The banks of the Seine would not be the same without the established Bouquinistes of Paris. The booksellers and their green painted boxes have become one of Paris’s many iconic symbols. It was once said that the Seine is the only river in the world that runs between two bookshelves! Always in the open air during any weather “by the wind, the rain, the frost, the snow, the fog, and the great sun, that they end by looking much like the old statues of cathedrals” (Anatole France, The Crime of Sylvestre Bonnard).
What are the Bouquinistes of Paris?
Spanning three kilometres, from the Quai du Louvre to Pont Marie (right bank) and from the Quai Voltaire to the Quai de la Tournelle (left bank), the booksellers display used and antiquarian books, as well as old magazines, stamps, souvenirs, magnets, posters and postcards in open green boxes. These 900 boxes alongside the Seine contain some 300,000 books and are run by 240 bouquinistes. They are open several days a week (depending on the weather) from 11.30 am to sunset.
The “vert wagon paint” colour of the boxes refers to the dark green of old train carriages.
The Bouquinistes of Paris: a bit of history
In the 16th century, peddlers called “libraires forains” used to wander along the banks of the Seine. In 1557, when the Wars of Religion raged, they were accused of being thieves who sold forbidden Protestant pamphlets targeting the government and the church.
With the opening of Pont-Neuf at the beginning of the 17th century, the number of booksellers who held the first public readings accompanied by musical entertainment and open-air shows increased. They used wheelbarrows to transport their books and sold them from trays fastened to the parapets of the bridges with thin leather straps.
The term “bouquiniste” [boo-keen-eest] was first mentioned in the dictionary of the Académie française in 1789. It is believed to derive from the Dutch word “boeckin” meaning “small book”, or the German word “Buch”. The word “bouquin” in French is synonymous with “livre”. The French Revolution profoundly affected the book trade in Paris, which until then had been monopolised by nobles and clergymen. The booksellers’ business really took off when churches, mansions and châteaux were dismantled and emptied of their contents. A multitude of books that had once belonged to the rich found their way to the Bouquinistes stalls. Thus these entrepreneurs, who had established themselves on low-cost sites on the banks of the River Seine, found their business expanding at the expense of established bookshops.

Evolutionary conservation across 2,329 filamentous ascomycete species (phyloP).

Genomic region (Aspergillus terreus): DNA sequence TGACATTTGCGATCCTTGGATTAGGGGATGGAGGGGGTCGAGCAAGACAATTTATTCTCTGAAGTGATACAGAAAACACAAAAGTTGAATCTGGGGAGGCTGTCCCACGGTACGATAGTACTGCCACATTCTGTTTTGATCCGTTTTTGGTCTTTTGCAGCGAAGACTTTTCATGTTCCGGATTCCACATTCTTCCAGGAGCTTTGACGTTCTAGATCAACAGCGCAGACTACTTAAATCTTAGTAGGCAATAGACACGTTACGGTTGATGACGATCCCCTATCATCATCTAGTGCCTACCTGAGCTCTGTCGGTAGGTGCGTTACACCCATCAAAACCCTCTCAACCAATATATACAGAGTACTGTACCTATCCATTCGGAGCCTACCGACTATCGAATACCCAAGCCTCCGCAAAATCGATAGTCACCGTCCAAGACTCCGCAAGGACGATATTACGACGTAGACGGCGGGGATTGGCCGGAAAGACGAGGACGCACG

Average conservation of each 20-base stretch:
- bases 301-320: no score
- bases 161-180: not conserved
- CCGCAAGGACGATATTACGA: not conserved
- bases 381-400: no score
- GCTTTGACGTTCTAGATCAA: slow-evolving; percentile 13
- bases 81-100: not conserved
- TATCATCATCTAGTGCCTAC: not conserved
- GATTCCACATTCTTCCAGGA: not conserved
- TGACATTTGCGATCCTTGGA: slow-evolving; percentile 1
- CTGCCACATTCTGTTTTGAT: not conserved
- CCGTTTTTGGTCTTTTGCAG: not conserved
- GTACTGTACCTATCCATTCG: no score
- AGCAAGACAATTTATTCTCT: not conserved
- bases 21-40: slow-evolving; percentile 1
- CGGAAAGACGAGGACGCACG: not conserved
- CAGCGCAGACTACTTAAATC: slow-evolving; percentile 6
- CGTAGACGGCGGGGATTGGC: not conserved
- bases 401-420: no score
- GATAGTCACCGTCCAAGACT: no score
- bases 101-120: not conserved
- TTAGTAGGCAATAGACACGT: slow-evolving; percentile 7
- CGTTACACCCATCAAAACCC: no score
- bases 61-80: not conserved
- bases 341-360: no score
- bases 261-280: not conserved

In 1859 second-hand booksellers were granted the right to establish their business at fixed points along the banks of River Seine by paying a concession fee. The Bouquinistes were each allocated 10 metres of railing from which to trade with opening hours from sunrise to sunset. In 1891, the sellers were authorised to permanently attach their boxes to the railings. During the Paris World Exposition in 1900, more than 200 Bouquinistes were identified along the Seine. In 1930 the dimensions of the green metal boxes were fixed for all booksellers.
The Bouquinistes model has been exported to other cities, such as Lyon, where bookstalls operate on Quai de la Pêcherie alongside the River Rhône.
The Bouquinistes of Paris: a threatened activity
The Bouquinistes’ activity is therefore threatened by the wide spread of the Internet. Old book sales are in a decline as fewer and fewer people are reading paper books and magazines. They have recently diversified their offers to include tourist merchandise (limited to 1 out of 4 boxes) to survive.
The creation of a pedestrian precinct along the lower banks of the River Seine partly explains the Bouquinistes’ loss of revenue. The upper banks are indeed less attractive with the noise generated by cars, buses and trucks.
Rules to abide by
The Bouquinistes follow a list of rules, particularly article 9 of the by-law dating from October 1993, signed by then mayor of Paris, Jacques Chirac.
The boxes used by book stores will be of a type approved by the Administration with an external bodywork determined by the dimensions below, for a maximum length of 8.6 metres:
- Length: 2 metres
- Width: 0.75 metres
- Seine side: 0.6 metres
- Shore side: 0.35 metres
(These dimensions are for closed boxes, lids included).
During use, the upper edge of the opened box should not be more than 2.1 metres above the ground.
To keep the tradition based on vintage books, the City of Paris allows no more than one box of souvenirs for every three boxes of books.
Today four boxes are allocated to each bookseller. The annual rent of €100 is based on the wall length on which the boxes are fixed rather than the area they take up on the pavement. To get the most popular and coveted spots on the river banks located around Notre-Dame, seniority will be a decisive factor. It could take up to eight years on a waiting list to become one of Paris’ Bouquinistes. The maintenance of the metal boxes (including the green paint) is the responsibility of the bookseller. Their goods are locked safely inside the box at night, protected by metal bars and padlocks.
A unique statute makes them the only traders in Paris to work on the pavement without paying tax!
(f) for féminin, (m) for masculin and (v) for verbs
- banks = rives (f)
- book = livre (m)
- bookseller = libraire (m)
- book trade = marché du livre (m)
- box = boîte (f)
- bridge = pont (m)
- to buy = acheter (v)
- Left Bank = Rive Gauche (f)
- mayor = maire (m)
- peddler = colporteur (m)
- parapet = parapet (m)
- public reading = lecture publique (f)
- rent = loyer (m)
- Right Bank = Rive Droite (f)
- river = rivière (f), fleuve (m)
- second-hand = d’occasion (m)
- to sell = vendre (m)
- stall = étal (m)
- to trade = commercer (v)
- Wars of Religion = Guerres de Religion (f)
- wheelbarrow = brouette (f)
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